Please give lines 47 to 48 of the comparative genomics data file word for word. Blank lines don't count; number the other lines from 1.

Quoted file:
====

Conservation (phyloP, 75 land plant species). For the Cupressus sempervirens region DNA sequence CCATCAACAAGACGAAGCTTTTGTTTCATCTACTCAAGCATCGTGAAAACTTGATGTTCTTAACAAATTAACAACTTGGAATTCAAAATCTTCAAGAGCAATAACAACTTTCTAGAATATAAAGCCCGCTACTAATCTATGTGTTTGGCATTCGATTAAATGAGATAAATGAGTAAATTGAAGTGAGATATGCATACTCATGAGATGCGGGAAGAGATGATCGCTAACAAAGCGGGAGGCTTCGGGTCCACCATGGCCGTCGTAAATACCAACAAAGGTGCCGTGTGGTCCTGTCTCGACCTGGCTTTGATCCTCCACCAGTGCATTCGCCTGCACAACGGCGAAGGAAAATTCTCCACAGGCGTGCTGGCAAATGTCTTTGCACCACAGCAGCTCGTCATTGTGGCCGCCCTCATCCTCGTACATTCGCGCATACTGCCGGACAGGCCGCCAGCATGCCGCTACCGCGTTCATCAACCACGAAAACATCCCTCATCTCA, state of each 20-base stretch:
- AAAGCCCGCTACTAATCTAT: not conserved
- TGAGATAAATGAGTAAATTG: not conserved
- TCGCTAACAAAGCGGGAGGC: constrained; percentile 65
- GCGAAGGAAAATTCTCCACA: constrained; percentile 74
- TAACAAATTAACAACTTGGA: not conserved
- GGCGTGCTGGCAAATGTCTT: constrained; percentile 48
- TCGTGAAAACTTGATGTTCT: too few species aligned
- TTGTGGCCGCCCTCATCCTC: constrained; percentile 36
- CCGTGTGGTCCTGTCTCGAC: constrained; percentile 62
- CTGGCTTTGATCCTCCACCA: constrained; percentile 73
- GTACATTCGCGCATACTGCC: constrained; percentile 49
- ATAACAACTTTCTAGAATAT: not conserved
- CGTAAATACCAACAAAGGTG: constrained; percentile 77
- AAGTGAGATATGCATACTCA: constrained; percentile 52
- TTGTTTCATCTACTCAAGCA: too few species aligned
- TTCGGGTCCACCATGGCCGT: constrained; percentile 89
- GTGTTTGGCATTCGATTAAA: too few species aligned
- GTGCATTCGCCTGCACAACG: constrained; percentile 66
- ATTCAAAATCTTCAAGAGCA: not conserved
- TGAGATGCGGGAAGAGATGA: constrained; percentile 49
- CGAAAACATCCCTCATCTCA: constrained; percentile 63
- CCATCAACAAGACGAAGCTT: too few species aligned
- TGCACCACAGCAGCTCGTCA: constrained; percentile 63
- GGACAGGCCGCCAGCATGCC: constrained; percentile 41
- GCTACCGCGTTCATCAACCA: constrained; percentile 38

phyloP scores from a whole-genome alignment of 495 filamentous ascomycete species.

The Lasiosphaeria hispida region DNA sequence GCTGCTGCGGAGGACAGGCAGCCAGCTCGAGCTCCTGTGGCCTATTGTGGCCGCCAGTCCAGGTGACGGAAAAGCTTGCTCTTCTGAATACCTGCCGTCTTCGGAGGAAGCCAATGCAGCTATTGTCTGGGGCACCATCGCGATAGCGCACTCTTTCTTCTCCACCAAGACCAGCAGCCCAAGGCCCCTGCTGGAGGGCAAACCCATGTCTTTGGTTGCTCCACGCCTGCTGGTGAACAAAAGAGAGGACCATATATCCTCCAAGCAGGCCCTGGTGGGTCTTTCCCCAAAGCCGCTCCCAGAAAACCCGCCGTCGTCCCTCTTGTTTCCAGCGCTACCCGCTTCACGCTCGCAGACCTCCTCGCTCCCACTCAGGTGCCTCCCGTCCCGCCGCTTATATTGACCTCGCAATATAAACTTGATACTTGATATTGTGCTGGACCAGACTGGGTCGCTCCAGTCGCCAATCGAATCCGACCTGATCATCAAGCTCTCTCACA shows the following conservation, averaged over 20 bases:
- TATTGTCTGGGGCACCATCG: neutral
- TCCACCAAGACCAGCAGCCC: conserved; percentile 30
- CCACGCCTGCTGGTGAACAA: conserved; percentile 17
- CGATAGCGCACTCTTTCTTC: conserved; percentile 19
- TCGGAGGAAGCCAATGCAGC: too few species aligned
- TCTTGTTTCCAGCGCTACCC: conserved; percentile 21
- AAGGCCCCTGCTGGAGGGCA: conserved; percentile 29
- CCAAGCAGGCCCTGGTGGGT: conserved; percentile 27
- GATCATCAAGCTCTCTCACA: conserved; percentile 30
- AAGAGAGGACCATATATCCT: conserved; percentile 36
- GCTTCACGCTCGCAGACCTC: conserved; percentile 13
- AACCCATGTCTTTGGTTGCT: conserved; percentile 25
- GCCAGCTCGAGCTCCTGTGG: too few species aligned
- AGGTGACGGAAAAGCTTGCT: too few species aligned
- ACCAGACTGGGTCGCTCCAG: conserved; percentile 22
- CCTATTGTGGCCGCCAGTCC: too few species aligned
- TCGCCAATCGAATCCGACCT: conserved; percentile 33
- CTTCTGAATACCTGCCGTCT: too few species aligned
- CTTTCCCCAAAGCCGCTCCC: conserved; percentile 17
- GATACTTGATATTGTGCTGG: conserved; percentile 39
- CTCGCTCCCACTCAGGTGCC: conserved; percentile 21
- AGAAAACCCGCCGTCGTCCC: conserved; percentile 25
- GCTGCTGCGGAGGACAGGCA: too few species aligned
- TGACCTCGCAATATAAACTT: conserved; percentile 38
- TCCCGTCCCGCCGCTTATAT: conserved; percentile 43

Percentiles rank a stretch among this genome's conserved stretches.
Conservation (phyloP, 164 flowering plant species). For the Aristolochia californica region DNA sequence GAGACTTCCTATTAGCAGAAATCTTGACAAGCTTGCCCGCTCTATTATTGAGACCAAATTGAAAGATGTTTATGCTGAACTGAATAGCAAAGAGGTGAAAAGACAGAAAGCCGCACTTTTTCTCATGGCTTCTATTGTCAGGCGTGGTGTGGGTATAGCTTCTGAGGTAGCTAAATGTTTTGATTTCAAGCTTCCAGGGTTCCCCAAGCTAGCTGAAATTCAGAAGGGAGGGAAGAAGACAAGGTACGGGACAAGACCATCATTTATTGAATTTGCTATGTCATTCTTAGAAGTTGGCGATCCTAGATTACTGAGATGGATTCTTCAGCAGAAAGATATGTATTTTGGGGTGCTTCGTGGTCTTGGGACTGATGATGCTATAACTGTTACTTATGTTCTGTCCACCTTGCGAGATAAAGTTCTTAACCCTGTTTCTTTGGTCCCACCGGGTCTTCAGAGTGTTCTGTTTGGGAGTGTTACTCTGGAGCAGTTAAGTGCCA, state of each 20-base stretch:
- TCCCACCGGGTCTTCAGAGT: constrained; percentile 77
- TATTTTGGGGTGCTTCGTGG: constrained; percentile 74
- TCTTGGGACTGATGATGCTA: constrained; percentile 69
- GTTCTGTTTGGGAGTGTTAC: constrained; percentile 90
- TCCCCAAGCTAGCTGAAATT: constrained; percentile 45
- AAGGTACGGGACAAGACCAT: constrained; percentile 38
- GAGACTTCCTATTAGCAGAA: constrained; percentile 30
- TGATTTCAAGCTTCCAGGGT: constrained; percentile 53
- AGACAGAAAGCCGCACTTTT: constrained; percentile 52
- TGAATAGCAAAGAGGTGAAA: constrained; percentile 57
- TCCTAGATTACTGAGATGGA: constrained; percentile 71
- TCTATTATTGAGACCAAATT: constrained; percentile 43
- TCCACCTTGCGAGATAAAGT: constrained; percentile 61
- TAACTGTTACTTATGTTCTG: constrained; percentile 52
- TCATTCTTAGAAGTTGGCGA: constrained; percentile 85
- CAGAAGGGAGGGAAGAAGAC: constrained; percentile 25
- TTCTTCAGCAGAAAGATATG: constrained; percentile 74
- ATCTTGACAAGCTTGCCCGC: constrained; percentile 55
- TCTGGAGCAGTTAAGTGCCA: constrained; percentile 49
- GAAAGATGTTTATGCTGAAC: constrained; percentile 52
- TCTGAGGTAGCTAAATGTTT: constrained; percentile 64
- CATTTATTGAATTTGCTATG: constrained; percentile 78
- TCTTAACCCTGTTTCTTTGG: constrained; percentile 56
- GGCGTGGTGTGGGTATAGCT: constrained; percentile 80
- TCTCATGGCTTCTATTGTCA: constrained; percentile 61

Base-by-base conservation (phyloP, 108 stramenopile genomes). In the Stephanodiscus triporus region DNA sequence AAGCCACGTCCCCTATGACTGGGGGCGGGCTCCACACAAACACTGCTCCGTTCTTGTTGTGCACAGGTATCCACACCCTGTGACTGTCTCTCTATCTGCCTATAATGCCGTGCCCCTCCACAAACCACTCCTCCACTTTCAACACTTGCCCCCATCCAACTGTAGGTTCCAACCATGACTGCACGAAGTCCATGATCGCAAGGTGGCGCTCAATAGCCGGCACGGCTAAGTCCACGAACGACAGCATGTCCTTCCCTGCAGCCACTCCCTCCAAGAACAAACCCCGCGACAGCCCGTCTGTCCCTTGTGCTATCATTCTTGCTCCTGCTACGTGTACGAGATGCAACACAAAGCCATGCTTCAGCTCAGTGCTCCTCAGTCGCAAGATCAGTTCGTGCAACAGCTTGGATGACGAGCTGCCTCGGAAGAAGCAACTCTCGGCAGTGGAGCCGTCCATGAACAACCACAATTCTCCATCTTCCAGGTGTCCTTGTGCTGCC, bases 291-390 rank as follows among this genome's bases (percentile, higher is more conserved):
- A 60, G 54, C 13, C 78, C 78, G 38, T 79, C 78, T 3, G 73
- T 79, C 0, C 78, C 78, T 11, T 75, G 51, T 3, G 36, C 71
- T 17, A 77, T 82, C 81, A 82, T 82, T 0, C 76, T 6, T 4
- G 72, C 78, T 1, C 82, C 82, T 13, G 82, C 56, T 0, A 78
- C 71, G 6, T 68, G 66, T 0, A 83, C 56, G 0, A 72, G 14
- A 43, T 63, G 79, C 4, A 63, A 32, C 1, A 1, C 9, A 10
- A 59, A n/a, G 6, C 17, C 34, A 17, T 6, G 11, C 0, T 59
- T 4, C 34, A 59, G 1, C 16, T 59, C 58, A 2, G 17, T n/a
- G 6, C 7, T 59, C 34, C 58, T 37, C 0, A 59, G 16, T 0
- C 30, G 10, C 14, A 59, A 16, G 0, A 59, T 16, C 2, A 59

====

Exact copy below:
- CTTTCCCCAAAGCCGCTCCC: conserved; percentile 17
- GATACTTGATATTGTGCTGG: conserved; percentile 39